The View From Asia

Will Myanmar be a game changer in the region?

A democratically elected government is now in power, but how will it rule? Analysts examine its challenges, the transition process and the opportunities. Here are some views in the region:

NLD-led Myanmar's upcoming challenges

Kavi Chongkittavorn
The Nation, Thailand

It is clear the country's new President Htin Kyaw has to manage relations with the military, known as the Tatmadaw, carefully.

Three meetings between the National League for Democracy leader, Daw Aung San Suu Kyi, and Senior General Min Aung Hlaing saw both agreements and differences emerge.

From now on, they must learn to co-exist with one another.

During the transition negotiations, four outstanding issues were discussed.

First, it was all about the Constitution and proposed amendments by the NLD leader.

Both sides agreed that Article 59(f) in the 2008 Constitution, which prevents Ms Suu Kyi from becoming president, should not be touched.

Second, efforts to eradicate the 25 per cent of parliamentary seats controlled by the Tatmadaw is now placed under the rug.

Third, the ongoing peace process. Ms Suu Kyi has now given full support to the ceasefire efforts.

Mr Htin Kyaw at a Parliament session in Naypyitaw, Myanmar, on Monday. The new President will have to manage relations with the military, known as the Tatmadaw, carefully. PHOTO: EUROPEAN PRESSPHOTO AGENCY

As far as the Tatmadaw is concerned, whatever deals she struck with armed ethnic groups will be closely watched, especially those along the Myanmar-China border.

One contentious issue will be the proposed formation by ethnic groups of a federal army, which the Tatmadaw has repeatedly turned down.

The final issue was the foreign policy towards neighbouring countries, which the outgoing government wanted to impart to the NLD-led government.

During the transitional dialogue, Myanmar's relations with China and Asean were raised.

For nearly five decades, China has been the country's key economic supporter.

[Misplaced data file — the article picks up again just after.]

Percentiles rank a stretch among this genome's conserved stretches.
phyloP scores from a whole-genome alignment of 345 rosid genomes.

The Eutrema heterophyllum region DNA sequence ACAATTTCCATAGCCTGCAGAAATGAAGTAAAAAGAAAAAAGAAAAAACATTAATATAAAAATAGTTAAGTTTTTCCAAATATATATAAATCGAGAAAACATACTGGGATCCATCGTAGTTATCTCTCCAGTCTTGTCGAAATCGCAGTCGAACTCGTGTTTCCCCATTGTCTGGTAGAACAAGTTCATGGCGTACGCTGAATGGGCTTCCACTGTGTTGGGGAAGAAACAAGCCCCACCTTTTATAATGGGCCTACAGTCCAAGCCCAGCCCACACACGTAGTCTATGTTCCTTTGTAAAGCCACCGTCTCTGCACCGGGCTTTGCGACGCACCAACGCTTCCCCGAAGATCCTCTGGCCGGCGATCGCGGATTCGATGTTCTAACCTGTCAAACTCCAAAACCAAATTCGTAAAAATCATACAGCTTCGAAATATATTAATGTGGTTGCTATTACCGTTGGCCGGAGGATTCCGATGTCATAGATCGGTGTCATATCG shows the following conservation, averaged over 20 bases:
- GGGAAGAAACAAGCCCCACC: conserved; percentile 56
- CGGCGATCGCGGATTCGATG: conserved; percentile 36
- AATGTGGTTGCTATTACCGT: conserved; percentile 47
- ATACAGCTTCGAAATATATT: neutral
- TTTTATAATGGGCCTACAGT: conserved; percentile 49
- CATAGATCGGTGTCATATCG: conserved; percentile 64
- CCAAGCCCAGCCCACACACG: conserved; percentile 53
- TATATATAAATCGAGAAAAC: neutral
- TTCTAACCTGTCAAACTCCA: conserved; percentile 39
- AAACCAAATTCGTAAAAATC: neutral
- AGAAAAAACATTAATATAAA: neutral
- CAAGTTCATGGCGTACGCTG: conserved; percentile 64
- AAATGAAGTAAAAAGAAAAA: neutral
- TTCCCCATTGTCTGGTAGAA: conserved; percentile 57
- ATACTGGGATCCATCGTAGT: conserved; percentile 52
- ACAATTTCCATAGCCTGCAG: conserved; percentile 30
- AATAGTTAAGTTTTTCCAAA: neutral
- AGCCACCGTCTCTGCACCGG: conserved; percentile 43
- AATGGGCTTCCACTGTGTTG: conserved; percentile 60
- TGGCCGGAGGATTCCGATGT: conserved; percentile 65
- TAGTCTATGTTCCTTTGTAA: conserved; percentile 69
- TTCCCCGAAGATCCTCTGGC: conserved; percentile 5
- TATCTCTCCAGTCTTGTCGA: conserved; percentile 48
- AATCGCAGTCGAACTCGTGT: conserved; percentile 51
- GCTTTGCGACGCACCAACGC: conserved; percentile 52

Under the previous government, Myanmar-China relations were scrutinised and several bilateral projects reconsidered - most notably, the multi-billion-dollar Myitsone Dam in Kachin state, which was halted in November 2012.

Since 2014, Myanmar has become a game changer in the region's politics, especially in Asean, which it joined in 1997. 

Naypyitaw (the capital) took nearly seven years of preparation to be a successful chair in 2014, immediately raising its regional profile.

Unfortunately, Myanmar's ties with Asean have neither been discussed nor picked up by  Ms Suu Kyi or any of her lieutenants.

Asean is concerned that her government will focus solely on domestic development and fail to follow up on integrative efforts as part of the Asean Community launched at the end of last year.

Myanmar's connectivity, revolution, democratisation

Julia Suryakusuma
The Jakarta Post, Indonesia

For me, Myanmar is the land of The Lady - the title of the Luc Besson film about the extraordinary Aung San Suu Kyi, the democracy icon who is sometimes referred to as Myanmar's Nelson Mandela.

I envy the Myanmarese for having Ms Suu Kyi. Indonesia has never had a figure like her. Ms Suu Kyi's 15-year house arrest symbolised the oppression the people of her country suffered. 

At the same time, her tenacity, commitment, sacrifice, vision and devotion also symbolised the people's hope for freedom and democracy.